John Joyce and other organizers from the original Tent City staged a protest in downtown Providence yesterday setting up their “NOP Tent”. When Joyce first gathered homeless individuals for the first tent city in 2009 it was because he believed there was safety in numbers. He believed that if people were going to have to be outside in the bitter cold they would fare better by banding together. Yesterday he set up his tent again, this time to protest the recent actions of the Governor eliminating the homeless prevention program, NOP (Neighborhood Opportunities Program), from the budget.
“I said in January of 2009, when we put the first tents up, that there was a solution to the Tent Cities and the state’s homeless problem, and that the solution was affordable housing,” exclaimed Joyce. “That is still true today, which makes the decision by the Governor to eliminate this critical program, which is a route out of homelessness for hundreds of people, even more infuriating.”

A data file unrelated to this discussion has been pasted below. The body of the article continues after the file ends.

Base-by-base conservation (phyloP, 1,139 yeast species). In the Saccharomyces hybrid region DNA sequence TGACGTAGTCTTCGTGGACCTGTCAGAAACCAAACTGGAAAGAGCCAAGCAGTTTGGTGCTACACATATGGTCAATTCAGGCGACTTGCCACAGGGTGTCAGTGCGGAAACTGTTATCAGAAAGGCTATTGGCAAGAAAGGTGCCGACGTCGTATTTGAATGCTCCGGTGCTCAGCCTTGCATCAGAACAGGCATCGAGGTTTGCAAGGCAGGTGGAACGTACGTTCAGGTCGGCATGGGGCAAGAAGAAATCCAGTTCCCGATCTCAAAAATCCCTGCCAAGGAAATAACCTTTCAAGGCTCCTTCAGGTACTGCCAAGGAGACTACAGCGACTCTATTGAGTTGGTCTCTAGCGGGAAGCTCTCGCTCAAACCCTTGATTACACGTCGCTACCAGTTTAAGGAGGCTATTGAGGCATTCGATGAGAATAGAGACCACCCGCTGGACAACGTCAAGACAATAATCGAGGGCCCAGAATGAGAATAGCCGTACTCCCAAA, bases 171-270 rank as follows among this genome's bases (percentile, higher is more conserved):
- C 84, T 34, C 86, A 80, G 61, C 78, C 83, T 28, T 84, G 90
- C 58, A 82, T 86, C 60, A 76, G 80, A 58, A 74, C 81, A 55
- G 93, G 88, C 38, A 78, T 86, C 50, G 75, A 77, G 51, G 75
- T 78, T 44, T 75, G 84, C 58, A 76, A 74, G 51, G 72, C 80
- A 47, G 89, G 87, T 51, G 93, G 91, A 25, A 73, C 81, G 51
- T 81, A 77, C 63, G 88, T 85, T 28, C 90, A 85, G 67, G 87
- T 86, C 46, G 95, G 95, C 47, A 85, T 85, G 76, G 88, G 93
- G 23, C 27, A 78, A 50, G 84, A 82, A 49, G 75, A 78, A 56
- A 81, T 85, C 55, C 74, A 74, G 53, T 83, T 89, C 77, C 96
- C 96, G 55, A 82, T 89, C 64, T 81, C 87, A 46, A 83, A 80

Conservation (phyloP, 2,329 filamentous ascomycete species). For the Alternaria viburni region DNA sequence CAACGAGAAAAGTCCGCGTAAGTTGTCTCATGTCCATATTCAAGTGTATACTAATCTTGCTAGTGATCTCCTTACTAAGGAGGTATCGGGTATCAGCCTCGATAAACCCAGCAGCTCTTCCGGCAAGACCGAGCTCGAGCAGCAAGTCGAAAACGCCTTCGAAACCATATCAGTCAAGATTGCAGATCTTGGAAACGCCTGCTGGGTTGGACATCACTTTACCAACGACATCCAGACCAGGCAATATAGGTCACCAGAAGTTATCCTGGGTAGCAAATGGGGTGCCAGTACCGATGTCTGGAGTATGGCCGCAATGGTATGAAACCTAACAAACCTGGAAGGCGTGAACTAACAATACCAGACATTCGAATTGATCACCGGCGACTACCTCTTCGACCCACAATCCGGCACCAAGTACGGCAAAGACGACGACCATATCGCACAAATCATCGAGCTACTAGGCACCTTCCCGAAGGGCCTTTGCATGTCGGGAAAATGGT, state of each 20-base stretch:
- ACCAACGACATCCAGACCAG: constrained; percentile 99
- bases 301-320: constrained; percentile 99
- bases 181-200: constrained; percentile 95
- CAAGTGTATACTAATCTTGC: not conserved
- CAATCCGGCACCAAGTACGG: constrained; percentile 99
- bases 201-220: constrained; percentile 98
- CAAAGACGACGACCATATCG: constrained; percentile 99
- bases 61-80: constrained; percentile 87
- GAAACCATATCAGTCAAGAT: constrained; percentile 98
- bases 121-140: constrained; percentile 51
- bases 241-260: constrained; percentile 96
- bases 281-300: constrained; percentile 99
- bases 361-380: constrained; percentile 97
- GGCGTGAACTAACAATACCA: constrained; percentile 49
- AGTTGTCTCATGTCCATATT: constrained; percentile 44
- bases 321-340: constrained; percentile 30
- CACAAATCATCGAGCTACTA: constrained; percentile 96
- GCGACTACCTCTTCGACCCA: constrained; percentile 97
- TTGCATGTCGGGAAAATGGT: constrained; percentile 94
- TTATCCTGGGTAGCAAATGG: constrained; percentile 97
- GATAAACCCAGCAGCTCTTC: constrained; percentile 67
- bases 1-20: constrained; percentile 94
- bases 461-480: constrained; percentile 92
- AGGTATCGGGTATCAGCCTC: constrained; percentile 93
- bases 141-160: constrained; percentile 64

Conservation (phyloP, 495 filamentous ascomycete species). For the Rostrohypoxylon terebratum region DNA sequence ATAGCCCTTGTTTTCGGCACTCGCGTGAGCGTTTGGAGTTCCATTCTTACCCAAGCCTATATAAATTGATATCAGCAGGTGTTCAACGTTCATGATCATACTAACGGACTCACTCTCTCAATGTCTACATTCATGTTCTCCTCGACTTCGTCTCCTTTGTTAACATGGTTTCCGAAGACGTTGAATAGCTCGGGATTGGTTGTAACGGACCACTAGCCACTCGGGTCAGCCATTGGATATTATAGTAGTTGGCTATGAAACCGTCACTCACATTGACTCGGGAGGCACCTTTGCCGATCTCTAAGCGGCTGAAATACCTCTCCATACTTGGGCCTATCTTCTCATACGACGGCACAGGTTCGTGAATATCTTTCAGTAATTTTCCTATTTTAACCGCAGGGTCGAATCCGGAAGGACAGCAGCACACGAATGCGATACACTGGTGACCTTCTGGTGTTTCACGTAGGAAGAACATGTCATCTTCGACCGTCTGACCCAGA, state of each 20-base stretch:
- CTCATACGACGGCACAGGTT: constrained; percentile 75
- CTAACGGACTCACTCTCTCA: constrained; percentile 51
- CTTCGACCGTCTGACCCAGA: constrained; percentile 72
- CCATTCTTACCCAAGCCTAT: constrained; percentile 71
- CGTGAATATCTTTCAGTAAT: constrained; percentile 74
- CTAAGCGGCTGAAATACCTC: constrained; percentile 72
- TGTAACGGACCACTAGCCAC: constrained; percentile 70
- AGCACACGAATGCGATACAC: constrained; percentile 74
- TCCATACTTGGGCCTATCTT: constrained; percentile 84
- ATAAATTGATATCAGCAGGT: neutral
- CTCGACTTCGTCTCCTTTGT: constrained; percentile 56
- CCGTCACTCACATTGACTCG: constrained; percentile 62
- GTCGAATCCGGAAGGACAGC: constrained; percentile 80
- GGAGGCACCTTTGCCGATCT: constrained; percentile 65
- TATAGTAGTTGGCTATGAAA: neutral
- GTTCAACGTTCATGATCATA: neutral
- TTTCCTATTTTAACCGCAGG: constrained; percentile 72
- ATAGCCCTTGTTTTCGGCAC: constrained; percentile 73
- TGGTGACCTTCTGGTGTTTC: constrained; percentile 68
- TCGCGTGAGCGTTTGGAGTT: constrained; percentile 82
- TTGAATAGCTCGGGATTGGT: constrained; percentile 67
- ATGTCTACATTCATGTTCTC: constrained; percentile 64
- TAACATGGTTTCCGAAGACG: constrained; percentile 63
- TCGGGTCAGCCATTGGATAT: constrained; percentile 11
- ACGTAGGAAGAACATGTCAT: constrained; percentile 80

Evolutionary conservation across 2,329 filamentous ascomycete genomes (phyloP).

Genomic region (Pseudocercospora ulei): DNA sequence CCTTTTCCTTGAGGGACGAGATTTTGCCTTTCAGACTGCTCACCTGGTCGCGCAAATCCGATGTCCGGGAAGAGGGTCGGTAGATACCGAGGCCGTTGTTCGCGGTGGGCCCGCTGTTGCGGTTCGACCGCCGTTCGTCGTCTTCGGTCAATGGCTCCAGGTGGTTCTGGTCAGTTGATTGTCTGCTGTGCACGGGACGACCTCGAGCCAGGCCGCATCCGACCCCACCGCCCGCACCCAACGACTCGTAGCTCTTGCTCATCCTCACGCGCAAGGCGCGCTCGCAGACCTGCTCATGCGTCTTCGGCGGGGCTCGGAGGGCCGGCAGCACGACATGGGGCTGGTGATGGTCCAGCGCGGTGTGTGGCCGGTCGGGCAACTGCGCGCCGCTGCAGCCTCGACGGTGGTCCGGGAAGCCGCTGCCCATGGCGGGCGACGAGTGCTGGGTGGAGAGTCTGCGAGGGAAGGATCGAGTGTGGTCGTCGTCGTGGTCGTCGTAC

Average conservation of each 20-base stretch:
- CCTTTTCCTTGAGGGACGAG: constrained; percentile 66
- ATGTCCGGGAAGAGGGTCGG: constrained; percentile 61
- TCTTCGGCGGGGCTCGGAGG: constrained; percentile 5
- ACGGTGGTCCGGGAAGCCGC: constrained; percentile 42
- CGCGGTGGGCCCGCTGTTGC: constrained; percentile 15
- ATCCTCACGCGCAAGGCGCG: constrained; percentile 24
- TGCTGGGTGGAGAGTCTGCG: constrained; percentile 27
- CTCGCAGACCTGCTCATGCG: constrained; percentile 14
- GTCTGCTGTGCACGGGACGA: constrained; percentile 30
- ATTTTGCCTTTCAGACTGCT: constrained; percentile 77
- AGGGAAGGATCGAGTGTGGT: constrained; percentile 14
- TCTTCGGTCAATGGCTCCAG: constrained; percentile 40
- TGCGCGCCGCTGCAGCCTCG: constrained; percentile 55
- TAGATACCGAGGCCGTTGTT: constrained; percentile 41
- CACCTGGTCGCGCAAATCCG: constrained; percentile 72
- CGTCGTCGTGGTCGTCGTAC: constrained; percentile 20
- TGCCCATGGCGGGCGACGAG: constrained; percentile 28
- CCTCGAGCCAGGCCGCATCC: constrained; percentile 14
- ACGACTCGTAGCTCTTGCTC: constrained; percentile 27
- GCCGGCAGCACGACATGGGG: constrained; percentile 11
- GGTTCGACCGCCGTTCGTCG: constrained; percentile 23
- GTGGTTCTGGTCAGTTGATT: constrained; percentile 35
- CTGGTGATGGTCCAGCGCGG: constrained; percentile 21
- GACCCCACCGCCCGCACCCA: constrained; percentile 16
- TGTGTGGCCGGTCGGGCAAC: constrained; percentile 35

In light of the Governor’s actions, homeless prevention and affordable housing advocates (including the Rhode Island Coalition for the Homeless) now look to the legislature to restore funding to NOP. We have embarked on an aggressive grassroots campaign to show the legislators the widespread support for NOP.
The NOP Tent Tour is the brainchild of Joyce, founder and co-director of the Rhode Island Homeless Advocacy Project (RIHAP) and Megan Smith, co-director of RIHAP and one of the organizers of the original Tent City.
Joyce is planning to tour the tent to the other 28 cities and towns that have benefited from NOP funding.
“I want to give Rhode Islanders a good visual of what our choices are,” Joyce said. “Would you rather have tents in your community or safe, affordable housing? The choice is ours, but if we chose the better solution of affordable homes we have to let our legislators know that is what we want!”
Those who want learn more or take action, go here.